I theorize that the sustainability drive is limited to only a few factories in a few countries in the developed world with strict regulations while the majority do not have support. This makes it hard to see whether it actually fulfills its PR commitments on a global scale. Other commitments like Closing The Loop, a program offering opportunities for customers to drop off used clothing for recycling, do not have a substantial impact on minimizing textile waste. An average American throws away 37kg of clothes every year and while some are recycled, 85% end up in landfills.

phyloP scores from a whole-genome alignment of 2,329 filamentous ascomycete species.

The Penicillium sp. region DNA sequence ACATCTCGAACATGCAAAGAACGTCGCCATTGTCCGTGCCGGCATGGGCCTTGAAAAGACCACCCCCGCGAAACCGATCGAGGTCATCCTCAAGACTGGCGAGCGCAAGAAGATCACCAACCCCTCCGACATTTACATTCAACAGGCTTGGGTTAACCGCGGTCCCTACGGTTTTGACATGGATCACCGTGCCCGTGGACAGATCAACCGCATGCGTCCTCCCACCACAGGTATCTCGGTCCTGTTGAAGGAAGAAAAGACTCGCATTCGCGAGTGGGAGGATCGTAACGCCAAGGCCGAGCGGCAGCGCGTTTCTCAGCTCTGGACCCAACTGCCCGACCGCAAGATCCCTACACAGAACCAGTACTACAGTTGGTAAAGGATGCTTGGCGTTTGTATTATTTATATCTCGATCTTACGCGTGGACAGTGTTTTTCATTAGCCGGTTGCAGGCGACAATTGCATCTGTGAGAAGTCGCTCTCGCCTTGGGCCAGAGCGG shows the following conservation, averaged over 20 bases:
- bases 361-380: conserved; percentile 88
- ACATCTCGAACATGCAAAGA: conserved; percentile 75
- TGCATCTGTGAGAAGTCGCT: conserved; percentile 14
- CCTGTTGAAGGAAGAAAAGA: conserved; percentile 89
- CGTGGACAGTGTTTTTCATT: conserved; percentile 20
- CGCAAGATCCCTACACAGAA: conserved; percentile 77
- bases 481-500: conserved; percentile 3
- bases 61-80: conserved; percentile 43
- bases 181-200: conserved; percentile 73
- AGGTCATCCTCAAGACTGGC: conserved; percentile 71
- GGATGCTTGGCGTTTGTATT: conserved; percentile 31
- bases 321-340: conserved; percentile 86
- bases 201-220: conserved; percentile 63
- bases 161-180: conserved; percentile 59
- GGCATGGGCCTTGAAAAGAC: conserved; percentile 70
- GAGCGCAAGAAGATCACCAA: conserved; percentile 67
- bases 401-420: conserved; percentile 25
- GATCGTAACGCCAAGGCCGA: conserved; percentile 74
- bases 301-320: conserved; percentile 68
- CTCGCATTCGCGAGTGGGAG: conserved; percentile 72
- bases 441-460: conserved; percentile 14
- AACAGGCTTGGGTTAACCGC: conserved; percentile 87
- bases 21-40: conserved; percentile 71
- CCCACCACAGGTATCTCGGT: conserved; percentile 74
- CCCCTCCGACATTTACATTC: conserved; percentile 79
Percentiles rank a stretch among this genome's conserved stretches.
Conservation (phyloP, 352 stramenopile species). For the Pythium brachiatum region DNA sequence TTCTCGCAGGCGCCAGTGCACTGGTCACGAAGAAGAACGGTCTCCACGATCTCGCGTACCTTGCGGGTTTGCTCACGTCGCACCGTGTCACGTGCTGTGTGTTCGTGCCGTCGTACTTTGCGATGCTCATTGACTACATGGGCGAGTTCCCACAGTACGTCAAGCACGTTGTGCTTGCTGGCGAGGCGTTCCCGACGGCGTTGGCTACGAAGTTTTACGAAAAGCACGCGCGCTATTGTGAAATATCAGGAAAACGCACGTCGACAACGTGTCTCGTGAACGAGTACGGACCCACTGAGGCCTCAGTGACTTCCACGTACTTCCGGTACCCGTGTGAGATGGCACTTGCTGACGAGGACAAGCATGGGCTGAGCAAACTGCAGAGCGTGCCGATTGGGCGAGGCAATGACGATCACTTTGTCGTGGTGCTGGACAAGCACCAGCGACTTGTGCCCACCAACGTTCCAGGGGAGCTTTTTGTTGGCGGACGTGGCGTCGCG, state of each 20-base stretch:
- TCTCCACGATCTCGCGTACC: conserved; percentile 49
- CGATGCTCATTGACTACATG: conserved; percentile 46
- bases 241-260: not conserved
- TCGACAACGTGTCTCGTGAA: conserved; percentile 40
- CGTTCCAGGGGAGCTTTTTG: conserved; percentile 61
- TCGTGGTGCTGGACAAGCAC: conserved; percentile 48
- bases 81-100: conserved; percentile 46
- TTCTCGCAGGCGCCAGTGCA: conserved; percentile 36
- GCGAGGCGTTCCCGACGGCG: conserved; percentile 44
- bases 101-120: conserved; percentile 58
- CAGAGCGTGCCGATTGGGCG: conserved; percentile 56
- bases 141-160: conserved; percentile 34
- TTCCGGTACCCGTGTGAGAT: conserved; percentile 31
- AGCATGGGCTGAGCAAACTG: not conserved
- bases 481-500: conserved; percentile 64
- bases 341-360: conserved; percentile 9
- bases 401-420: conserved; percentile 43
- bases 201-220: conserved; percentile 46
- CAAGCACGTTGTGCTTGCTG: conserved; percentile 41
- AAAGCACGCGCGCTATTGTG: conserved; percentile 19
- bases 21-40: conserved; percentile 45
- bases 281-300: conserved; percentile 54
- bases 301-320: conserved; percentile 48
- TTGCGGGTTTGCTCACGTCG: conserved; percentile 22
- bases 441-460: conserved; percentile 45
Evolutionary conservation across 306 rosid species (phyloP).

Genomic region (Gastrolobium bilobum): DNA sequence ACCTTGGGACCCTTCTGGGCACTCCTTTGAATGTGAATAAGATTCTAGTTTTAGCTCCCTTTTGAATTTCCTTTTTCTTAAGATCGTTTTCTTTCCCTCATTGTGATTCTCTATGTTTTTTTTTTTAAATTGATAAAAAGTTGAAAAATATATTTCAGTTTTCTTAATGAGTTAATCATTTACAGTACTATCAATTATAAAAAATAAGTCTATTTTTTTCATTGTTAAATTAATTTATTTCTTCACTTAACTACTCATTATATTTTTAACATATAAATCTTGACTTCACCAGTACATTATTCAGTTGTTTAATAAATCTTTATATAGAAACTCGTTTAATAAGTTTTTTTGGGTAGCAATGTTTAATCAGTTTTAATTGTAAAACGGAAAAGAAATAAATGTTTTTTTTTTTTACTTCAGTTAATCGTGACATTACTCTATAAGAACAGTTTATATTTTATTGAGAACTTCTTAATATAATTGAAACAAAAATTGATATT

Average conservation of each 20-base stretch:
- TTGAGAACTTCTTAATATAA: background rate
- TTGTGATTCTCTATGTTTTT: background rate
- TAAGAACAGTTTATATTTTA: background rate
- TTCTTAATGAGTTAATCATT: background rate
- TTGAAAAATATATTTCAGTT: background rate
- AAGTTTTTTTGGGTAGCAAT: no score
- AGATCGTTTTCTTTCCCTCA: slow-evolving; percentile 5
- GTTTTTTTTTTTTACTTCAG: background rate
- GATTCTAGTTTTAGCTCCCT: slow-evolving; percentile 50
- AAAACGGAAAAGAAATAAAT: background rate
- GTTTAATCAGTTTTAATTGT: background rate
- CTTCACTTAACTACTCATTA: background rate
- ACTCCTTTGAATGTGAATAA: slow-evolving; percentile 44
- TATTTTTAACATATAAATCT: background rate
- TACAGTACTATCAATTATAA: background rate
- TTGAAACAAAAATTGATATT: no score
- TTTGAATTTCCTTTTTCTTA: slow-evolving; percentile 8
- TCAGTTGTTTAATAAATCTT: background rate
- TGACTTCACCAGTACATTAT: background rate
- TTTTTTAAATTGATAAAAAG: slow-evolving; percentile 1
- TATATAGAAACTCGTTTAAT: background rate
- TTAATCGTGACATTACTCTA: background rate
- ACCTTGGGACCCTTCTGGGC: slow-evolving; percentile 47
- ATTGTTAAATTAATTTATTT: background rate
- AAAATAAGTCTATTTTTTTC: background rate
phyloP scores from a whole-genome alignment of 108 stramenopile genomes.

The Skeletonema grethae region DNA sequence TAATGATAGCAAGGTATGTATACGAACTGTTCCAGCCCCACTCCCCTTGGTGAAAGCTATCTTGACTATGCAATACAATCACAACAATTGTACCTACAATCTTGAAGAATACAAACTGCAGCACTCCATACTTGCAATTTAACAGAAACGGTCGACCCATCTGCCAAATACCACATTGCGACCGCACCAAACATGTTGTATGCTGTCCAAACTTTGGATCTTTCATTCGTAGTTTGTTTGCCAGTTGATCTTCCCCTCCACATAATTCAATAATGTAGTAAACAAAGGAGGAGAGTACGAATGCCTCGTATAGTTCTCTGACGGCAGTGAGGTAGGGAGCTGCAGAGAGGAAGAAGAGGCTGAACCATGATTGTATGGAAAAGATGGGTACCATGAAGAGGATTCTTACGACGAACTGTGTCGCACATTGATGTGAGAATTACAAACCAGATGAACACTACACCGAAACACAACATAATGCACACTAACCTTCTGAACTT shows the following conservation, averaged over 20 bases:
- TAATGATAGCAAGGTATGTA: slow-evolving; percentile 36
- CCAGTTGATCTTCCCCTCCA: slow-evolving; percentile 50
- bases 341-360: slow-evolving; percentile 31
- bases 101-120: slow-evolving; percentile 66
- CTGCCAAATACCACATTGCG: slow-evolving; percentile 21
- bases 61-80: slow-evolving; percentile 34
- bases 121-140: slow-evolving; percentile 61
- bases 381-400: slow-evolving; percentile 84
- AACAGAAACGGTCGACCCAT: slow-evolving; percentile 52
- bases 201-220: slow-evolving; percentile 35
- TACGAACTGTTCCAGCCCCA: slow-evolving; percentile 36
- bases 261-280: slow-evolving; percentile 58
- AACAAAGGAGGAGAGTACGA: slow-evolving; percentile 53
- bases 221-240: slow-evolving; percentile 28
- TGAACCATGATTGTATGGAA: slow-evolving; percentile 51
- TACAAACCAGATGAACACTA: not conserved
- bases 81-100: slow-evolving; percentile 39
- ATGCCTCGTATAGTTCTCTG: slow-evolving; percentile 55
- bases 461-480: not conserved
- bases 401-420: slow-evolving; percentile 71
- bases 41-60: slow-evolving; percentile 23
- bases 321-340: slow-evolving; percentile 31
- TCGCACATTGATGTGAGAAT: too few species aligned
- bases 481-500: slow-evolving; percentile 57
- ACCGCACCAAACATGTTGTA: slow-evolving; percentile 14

Fashion Revolution, an independent organization that monitors where clothes come from says that Zara needs to be more transparent on its manufacturers and standards, saying that while other brands have published a list of manufacturers and standards, Zara has not. Furthermore, while it is great that Zara is taking steps to be sustainable in production and material choice, the real issue is the sheer volume of clothing on the market, reaching 1.5 billion products in 2017 alone, an unsustainable volume no matter how eco-conscious the materials are.